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Java Classes

  1. Final Fields and Methods

    by , 03-02-2012 at 05:20 PM
    Fields and methods might be declared final. For final method possibilities are not there to be overridden, in subclasses. Final field is considered to be constant: Possibility of assigning once again is not present when a value is been provided already. For example, Constructor function of the List class does the item field initialization to size ten array. For arrays initial size, usage of constant is recommendable. For whole class only 1 constant copy is needed. Hence field static as well as ...
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  2. Fields, Methods, and Access Levels

    by , 03-02-2012 at 05:13 PM
    • Java classes consist of methods and fields. A field is same as a C++ data member & a method is similar to a C++ member function.
    • Each method & field possess an access level:

    o private: access is possible in this class only
    o (package): access is possible in this package only
    o protected: access is possible in this package only & also in all subclasses.
    o public: access is possible anywhere this class is present.
    • Every class consist of these
  3. Java Classes

    by , 03-02-2012 at 05:10 PM
    Various individual objects might be found of same kind, in real work. Thousands of similar bicycles might be present in world that have similar model or make. Same components or same blueprints set are used to build bicycles.

    Bicycle may be considered as class bicycle instance, in case of the object oriented programming. Class is basically the blue print which is involved in creation of the individual objects.

    This given Bicycle class is the possible bicycle implementation: ...
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  4. Outer and Inner classes

    by , 01-08-2012 at 12:47 PM
    All the classes in Java are not defined separately from other classes. You can also write one class into another class. The inside class is referred as inner class and the class containing this inner class is called outer class. Inner class is a member of outer class similar to other attributes and methods.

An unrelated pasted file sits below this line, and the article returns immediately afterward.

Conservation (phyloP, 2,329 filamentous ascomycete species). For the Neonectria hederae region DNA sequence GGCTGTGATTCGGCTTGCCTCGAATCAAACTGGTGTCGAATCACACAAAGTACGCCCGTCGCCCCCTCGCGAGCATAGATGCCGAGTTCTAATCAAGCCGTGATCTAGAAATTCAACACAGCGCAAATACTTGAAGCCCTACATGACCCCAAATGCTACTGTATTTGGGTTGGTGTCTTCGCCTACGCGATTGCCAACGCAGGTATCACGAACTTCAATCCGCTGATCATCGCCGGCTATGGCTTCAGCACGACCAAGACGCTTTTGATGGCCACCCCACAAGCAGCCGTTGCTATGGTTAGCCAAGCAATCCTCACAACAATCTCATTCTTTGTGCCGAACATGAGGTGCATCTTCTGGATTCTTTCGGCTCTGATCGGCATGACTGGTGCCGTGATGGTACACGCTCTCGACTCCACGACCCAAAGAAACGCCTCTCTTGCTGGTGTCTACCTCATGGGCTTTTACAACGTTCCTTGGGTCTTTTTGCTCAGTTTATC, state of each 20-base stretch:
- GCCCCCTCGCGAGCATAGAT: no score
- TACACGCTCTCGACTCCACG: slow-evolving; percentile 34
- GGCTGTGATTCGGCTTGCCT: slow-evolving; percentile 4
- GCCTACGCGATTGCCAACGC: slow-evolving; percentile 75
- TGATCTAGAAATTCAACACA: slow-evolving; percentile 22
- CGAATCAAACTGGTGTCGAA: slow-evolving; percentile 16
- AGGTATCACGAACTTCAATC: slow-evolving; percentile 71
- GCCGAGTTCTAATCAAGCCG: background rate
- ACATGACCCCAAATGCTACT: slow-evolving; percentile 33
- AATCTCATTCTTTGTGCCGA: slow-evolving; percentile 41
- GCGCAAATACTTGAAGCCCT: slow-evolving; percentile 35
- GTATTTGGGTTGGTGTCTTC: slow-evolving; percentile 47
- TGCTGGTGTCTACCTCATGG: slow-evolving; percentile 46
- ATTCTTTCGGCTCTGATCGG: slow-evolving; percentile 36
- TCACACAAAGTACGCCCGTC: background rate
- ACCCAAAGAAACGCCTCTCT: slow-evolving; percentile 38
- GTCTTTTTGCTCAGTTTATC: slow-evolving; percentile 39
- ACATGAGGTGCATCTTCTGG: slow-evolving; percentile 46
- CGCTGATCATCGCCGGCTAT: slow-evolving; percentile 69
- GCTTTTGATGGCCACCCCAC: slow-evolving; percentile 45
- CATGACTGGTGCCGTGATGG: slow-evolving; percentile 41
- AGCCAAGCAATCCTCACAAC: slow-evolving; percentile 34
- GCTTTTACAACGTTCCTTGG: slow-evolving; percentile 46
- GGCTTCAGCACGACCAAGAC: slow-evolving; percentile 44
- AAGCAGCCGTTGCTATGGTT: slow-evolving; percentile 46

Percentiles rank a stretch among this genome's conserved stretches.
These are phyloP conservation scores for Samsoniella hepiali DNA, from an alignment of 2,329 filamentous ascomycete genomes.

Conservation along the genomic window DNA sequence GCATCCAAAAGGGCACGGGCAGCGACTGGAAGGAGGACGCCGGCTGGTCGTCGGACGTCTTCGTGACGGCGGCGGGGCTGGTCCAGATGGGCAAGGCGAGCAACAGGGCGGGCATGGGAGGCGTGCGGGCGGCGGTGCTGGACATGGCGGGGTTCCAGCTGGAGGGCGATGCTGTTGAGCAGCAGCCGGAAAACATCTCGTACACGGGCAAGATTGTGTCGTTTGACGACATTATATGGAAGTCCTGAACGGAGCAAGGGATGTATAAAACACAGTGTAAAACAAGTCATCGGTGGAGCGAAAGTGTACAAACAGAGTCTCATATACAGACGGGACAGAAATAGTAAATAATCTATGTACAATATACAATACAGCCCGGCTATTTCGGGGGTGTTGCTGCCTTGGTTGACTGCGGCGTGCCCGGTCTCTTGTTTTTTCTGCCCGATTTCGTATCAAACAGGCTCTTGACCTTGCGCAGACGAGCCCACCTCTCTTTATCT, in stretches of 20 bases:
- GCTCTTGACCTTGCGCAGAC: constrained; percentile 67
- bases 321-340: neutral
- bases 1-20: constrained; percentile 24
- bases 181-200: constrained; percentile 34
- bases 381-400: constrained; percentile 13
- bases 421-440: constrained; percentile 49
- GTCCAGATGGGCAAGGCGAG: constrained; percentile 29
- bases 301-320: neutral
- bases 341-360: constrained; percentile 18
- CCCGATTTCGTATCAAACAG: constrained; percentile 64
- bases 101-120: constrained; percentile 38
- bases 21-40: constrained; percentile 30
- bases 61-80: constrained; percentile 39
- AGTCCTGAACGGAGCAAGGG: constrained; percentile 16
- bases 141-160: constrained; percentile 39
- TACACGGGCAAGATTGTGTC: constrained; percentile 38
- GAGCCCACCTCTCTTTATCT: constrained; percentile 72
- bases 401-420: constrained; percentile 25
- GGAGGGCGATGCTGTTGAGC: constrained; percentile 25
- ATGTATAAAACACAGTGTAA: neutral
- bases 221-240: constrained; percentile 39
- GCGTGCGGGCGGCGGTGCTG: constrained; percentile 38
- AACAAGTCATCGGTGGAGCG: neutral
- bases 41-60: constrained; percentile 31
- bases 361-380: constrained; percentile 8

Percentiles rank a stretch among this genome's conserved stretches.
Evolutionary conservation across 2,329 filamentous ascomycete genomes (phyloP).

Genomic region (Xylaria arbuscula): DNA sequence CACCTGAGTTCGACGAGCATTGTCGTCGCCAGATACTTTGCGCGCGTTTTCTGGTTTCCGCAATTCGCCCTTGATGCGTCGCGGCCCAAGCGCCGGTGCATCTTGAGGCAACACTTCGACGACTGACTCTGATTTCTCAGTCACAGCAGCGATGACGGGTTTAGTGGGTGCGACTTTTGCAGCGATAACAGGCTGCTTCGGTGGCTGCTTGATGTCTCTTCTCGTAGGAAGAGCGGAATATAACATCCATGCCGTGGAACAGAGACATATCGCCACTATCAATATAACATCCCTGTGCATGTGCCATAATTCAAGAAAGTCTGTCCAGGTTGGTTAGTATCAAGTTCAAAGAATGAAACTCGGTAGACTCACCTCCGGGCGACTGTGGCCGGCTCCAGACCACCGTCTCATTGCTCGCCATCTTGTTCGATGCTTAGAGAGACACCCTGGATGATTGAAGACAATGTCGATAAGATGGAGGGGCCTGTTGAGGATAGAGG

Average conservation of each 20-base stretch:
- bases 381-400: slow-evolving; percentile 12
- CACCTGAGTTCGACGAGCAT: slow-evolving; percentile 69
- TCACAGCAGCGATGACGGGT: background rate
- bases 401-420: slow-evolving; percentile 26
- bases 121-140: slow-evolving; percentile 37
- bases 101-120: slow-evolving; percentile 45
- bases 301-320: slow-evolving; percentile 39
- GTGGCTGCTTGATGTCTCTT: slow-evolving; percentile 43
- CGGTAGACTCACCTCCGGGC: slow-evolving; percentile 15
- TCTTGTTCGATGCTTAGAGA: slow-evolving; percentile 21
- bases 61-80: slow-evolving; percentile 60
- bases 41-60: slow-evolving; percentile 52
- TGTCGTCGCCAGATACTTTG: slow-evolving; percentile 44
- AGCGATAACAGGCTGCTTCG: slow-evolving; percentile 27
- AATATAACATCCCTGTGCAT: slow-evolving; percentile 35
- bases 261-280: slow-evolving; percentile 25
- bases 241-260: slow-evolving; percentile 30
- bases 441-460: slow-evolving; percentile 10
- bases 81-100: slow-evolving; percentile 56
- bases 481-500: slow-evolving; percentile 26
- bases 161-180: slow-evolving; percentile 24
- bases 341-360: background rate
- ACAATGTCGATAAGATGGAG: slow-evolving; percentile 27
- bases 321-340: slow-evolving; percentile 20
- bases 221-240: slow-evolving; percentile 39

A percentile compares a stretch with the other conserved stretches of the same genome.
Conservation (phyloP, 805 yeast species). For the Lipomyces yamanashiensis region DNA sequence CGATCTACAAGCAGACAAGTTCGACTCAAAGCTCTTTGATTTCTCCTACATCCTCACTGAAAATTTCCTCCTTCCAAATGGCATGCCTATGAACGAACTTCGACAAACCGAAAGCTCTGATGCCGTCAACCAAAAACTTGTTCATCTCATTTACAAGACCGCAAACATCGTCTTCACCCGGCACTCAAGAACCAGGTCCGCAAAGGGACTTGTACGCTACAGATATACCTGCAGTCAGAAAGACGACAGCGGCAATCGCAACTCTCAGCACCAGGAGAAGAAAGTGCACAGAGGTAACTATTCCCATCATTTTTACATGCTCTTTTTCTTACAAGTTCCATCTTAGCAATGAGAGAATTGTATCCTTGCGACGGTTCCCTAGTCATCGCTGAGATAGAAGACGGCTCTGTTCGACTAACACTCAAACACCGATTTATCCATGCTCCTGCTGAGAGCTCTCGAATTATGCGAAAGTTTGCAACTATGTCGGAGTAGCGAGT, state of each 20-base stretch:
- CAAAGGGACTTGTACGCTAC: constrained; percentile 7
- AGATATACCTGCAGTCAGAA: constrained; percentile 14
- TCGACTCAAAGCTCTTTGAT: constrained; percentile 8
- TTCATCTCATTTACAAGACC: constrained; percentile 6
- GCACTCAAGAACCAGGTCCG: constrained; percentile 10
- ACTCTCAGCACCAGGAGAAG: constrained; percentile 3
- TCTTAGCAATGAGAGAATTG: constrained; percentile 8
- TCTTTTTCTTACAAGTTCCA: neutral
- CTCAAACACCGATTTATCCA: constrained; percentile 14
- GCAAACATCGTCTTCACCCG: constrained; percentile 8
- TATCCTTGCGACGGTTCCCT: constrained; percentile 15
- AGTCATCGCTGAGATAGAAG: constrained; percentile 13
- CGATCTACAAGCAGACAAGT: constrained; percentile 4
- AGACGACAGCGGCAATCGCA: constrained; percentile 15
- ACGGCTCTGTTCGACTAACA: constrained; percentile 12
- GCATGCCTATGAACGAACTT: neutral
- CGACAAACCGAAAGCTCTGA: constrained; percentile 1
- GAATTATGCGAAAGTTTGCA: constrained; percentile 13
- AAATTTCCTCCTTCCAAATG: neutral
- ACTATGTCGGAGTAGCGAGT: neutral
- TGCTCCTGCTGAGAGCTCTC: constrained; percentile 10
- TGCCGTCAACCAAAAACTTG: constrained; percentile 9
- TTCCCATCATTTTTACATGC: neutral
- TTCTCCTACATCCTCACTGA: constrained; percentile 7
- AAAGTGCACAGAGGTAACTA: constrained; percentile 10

Avoid using inner classes when they are not required. It is hard to maintain and reuse code with inner classes. Only use it when it is required and relevant. They are used usually ...
  5. Using Imports to Change Behaviour

    by , 11-29-2011 at 04:24 AM
    One thing that would be great to have is a feature that I know well from my previous experience coding in C. That is the possibility to conditional compile in order to modify the behaviour of the application. A feature that is missing from Java is Cs conditional compilation, which allows you to change a switch and get different behaviour without changing any other code. I think is was left out of Java is that I remember using this feature often to address issues related to compiling a program ...
  6. Managing Initialization and Class Loading

    by , 11-29-2011 at 04:20 AM
    Java avoids many of the problems found with other languages related to the startup and initialization of objects in the right order, by taking a different approach to loading. The key to this is that everything in Java is an object. Each class exists in its own separate file. Therefore files are not loaded until the code is needed. The expression of this is that class code is loaded at the point of first use. This is usually when the first object of that class is constructed, but loading also ...